When Marawi Becomes a Frontline

“What better way to convey the complexity to us than through stories?”

This is the first of several columns on the book Marawi Siege: Stories from the Front Lines by Carmela S. Fonbuena. It is a riveting and comprehensive account of the siege of Marawi in May 2017. I encourage my readers to get the book and read it. Indeed, when I got mine, I could not put it down and finished a first reading on the same day.

The Marawi siege evokes images of armed black-clad Maute and Abu Sayyaf fighters, who have pledged allegiance to the Islamic State, descending upon the Islamic city with the aim of establishing an Islamic State wilayat; visions of displaced civilians running away from the armed confrontations between state forces and the Islamic linked fighters; images of hapless hostages who were killed and who survived; the carnage of hundreds of casualties from among the combatants and non-combatants alike; and the destruction of the once scenic city of Marawi.

The book gives us an on the ground view of the historic battle from the perspective of those involved and those affected. It also attempts to find some answers to many questions about the siege although many of these questions may not have straightforward answers. What caused the failure of intelligence that enabled the Islamists to occupy the city undetected? Why did the President declare martial law immediately? How many militants were involved? What happened to the residents who didn’t escape the battle area? What will happen now to the civilians whose homes and means of livelihood have been destroyed? How can Islamist groups and other similar terror groups be prevented from rising again in the future? What are the underlying causes that led to the outbreak of the siege?

In her book, Carmela S. Fonbuena, a journalist for 17 years, and who has followed the defense and security establishment, takes us to the ground, from the beginning until the end of the painful war that exacted a high human cost and resulted in massive destruction. Then a senior reporter for Rappler, she was among the first journalists on the scene, leading the news website’s coverage of the historic battle. Recently, Fonbuena was selected executive director of the prestigious Philippine Center for Investigative Journalism.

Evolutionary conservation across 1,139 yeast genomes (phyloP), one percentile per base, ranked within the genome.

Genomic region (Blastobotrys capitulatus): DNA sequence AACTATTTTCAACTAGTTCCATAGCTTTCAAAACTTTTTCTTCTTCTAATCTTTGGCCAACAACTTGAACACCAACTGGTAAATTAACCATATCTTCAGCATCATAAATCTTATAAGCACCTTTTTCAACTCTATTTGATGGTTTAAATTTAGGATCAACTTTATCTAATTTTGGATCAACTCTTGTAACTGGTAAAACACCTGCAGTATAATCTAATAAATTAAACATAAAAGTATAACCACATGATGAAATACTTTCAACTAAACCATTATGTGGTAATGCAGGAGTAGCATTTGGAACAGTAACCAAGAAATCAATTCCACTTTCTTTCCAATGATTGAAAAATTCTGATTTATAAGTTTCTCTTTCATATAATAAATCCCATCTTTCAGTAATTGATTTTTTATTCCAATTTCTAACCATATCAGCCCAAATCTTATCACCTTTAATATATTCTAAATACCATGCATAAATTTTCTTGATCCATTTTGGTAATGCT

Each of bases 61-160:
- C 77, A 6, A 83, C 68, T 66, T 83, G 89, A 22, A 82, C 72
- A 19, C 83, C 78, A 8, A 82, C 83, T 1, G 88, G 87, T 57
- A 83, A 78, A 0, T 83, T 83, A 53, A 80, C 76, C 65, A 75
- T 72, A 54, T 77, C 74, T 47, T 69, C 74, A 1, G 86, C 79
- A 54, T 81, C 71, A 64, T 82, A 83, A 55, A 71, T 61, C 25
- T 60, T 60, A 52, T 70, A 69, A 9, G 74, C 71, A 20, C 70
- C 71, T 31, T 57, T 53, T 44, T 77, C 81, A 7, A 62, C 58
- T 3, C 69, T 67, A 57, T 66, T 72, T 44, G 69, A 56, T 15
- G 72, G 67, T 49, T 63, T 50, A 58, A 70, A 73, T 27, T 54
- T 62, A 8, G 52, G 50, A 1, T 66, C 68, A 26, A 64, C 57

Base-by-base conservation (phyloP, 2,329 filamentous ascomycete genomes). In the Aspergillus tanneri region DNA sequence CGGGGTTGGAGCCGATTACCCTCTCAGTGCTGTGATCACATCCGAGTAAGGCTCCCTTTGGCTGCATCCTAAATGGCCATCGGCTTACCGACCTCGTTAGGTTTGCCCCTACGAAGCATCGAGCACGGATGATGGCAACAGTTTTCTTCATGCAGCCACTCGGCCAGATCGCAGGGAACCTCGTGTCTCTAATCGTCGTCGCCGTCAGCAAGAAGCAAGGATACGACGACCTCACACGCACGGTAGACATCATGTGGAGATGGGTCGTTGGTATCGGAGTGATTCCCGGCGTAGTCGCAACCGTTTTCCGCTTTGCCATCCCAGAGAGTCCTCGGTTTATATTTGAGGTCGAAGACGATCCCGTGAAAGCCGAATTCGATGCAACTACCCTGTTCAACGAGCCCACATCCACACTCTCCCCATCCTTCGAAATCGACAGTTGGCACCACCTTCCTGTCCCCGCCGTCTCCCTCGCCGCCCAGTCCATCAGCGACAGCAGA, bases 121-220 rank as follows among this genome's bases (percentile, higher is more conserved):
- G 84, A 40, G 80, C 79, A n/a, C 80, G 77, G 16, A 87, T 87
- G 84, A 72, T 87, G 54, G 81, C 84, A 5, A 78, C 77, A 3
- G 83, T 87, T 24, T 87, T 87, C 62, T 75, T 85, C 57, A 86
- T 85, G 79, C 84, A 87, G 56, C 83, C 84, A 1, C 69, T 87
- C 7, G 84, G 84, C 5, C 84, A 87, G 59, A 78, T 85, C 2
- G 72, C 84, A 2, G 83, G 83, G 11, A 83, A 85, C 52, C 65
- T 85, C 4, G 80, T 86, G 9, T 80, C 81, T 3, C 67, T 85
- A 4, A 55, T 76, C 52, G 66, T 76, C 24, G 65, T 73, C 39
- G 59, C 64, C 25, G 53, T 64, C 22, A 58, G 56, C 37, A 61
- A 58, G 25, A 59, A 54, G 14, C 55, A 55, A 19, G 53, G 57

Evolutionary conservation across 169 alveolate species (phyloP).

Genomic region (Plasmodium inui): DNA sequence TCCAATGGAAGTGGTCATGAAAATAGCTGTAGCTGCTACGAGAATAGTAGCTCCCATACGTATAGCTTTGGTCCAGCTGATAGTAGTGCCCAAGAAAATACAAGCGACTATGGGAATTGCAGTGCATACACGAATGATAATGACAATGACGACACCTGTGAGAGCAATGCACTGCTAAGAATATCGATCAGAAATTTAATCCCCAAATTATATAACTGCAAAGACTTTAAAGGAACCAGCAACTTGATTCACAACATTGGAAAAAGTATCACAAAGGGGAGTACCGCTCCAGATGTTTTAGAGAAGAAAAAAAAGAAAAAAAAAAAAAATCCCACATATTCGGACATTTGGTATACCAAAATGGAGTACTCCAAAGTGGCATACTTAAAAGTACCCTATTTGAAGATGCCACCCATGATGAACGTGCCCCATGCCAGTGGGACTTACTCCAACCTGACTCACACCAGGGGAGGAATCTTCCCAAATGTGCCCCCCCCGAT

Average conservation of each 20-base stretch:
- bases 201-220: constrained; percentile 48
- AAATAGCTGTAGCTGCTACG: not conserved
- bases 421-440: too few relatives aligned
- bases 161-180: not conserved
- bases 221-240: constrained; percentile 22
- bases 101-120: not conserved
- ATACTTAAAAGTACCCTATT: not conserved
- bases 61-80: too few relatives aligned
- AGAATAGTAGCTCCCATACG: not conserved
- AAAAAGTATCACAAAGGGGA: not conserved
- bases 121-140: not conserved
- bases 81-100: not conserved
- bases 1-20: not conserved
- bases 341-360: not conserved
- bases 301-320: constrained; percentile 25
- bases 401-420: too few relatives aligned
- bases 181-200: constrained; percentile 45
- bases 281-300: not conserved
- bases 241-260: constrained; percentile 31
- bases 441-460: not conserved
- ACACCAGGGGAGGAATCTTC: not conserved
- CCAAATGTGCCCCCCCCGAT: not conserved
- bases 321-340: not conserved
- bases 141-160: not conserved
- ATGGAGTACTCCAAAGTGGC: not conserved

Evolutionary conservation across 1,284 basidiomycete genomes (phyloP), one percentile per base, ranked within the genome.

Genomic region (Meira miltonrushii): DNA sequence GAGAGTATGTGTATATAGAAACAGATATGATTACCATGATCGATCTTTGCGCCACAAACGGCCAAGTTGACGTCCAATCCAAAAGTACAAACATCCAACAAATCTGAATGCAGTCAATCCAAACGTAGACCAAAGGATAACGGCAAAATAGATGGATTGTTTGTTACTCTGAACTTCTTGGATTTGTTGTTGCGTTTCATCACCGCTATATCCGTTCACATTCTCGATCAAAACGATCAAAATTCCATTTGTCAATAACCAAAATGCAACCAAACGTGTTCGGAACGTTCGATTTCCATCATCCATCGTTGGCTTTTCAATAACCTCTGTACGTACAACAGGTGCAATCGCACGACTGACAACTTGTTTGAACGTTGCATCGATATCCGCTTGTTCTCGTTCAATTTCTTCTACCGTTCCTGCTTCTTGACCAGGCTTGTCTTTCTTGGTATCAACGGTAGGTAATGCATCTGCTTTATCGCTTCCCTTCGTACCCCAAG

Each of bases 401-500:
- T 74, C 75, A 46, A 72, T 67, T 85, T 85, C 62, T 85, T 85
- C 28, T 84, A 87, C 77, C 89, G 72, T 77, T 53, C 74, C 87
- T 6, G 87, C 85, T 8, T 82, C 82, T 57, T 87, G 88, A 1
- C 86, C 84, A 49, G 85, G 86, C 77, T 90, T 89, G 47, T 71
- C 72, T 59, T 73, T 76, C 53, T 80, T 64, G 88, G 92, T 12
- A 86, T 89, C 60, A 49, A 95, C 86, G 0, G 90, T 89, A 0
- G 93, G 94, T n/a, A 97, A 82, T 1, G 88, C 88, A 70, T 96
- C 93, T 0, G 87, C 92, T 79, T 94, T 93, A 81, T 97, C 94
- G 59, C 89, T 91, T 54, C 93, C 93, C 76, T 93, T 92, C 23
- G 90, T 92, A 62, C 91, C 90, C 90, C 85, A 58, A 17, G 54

In her introduction to the book, Marites Vitug writes about how Fonbuena dispels the fog of war, making us see clearly not only through the soldiers’ lens but also those of the hostages, displaced civilians, local government officials, extremists who left the fold, and the Moro Islamic Liberation Front (MILF) which was then on the brink of a political settlement with the national government after years of protracted negotiations.

Marawi Siege provides the context to this war, showing us that what happened in Marawi is a symptom of a deeper malaise. It was not an isolated case. Change Marawi to Basilan, Sulu, or Zamboanga. The terrorist groups were militarily defeated, but the intractable problems that they have capitalized on continue to plague not only Marawi but other parts of Mindanao: poverty, inequity, discrimination against Muslims, and intolerance.

What better way to convey this complexity to us than through stories, Carmela’s eyewitness accounts as well as her vivid reconstruction of events?

The book starts with a prologue, followed by 23 chapters divided into seven parts, each one looking at critical events or issues raised during the siege. In the prologue, the book narrates clashes in Bohol Island a month before the siege of Marawi to establish an overview of police and military operations against pro-Islamic State groups in the Philippines. Part One tells the story behind the raid on Hapilon on May 23, 2017, and how the siege began. Part Two shows the valor of troops, who pushed on despite challenges they faced in the unfamiliar urban terrain. Part Three details what the government knew before the siege and the military’s admission of its failure to appreciate available information. Part Four goes back in time to show the rise of Islamic-linked groups in the country. Part Five focuses on the suffering of civilians while they waited for battles to end. Part Six shows the military gaining momentum in the battlefield in the final months towards the “Liberation” of the city.

The narratives in the book mainly followed the military, but civilian perspectives were added as much as possible to show the impact of military decisions on the lives of the people. To understand what drove the conflict, this book relied on interviews with four Maute Group fighters, a teacher who rejected an overture from the group, and the rich literature on the growth of the Islamic State influence in the Philippines.

I have known Fonbuena for more than a decade. In 2007, I was a member of the panel of judges when she won first prize in the Jaime Ongpin Awards for Excellence in Journalism. Subsequently, we worked together on environmental issues and even edited a mining book together. In writing this book, she is motivated to share the lessons of the Marawi siege, so we – as a society – can respond better to the challenges that led to the siege and most likely result in its repeat in the future.

Visit this website to access the article.

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